Wed, 19 August 2015
The birth of the American Western, as well as the birth of narrative filmmaking, began with Edwin S. Porter's The Great Train Robbery (1903). A product of Thomas Edison's production company, it was the first breakthrough film since George Melies' A Trip to the Moon (1902).
With a running time of only ten and a half minutes long, multiple versions of The Great Train Robbery can be seen on YouTube and it's also available on DVD. It is only the second film listed in the book 1001 Movies You Must See Before You Die.
Have a question or comment for the host? Email Sean at email@example.com, follow him on Twitter @1001MoviesPC, and "like" the podcast on Facebook to keep track of new releases.
Wed, 5 August 2015
Vittorio De Sica may have been nominated for an Oscar for his supporting role in A Farewell to Arms (1957), but he's remembered for directing Italian neorealist films like Shoeshine (1946) and Bicycle Thieves (1948).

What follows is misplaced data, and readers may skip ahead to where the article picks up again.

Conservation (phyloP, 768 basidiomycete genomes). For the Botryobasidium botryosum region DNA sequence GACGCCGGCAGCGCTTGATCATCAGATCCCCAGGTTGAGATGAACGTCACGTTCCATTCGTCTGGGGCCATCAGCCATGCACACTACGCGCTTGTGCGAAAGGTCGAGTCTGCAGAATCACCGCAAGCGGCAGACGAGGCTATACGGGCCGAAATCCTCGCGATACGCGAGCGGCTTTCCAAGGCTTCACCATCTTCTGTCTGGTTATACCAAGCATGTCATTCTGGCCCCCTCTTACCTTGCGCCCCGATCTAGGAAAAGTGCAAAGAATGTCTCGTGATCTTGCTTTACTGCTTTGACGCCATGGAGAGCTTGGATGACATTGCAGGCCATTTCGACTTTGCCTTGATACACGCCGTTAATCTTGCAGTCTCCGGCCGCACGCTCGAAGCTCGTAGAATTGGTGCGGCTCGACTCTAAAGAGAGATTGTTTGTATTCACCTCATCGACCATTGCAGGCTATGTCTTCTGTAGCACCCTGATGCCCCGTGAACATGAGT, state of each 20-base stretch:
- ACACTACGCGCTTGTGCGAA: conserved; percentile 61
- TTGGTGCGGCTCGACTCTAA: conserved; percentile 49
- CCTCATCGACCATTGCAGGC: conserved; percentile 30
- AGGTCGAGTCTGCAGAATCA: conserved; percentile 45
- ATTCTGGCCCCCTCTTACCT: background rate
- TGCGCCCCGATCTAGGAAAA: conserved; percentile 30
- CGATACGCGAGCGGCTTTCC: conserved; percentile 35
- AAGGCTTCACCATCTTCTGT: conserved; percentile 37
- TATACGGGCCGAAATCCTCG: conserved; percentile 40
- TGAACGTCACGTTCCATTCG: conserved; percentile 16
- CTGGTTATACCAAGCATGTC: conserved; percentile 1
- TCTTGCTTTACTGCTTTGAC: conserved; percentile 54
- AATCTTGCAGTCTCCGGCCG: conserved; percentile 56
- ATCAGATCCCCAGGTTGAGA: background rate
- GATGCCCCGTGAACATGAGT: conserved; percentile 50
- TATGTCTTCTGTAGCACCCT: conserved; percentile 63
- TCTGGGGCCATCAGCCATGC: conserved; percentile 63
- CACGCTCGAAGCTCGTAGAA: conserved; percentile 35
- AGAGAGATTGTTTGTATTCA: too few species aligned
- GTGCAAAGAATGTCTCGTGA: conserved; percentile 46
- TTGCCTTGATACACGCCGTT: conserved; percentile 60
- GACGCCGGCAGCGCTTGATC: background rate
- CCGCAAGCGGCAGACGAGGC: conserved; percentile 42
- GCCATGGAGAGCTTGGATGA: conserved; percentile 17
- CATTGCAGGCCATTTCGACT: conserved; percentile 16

The Garden of the Finzi-Continis (1970), made just four years before his death, was De Sica's last great film, made at a time when critics were beginning to think that his career as a great director had screeched to a halt. It brought his name back into the spotlight and, among others, earned the film an Oscar for Best Foreign Language Film, as well as a nomination for Best Adapted Screenplay.
Have a question or comment for the host? Email Sean at firstname.lastname@example.org, follow him on Twitter via @1001moviesPC, and be sure to "like" the podcast on Facebook.
Direct download: Episode_27_The_Garden_of_the_Finzi-Continis_1970.mp3
Category:general -- posted at: 3:37pm CST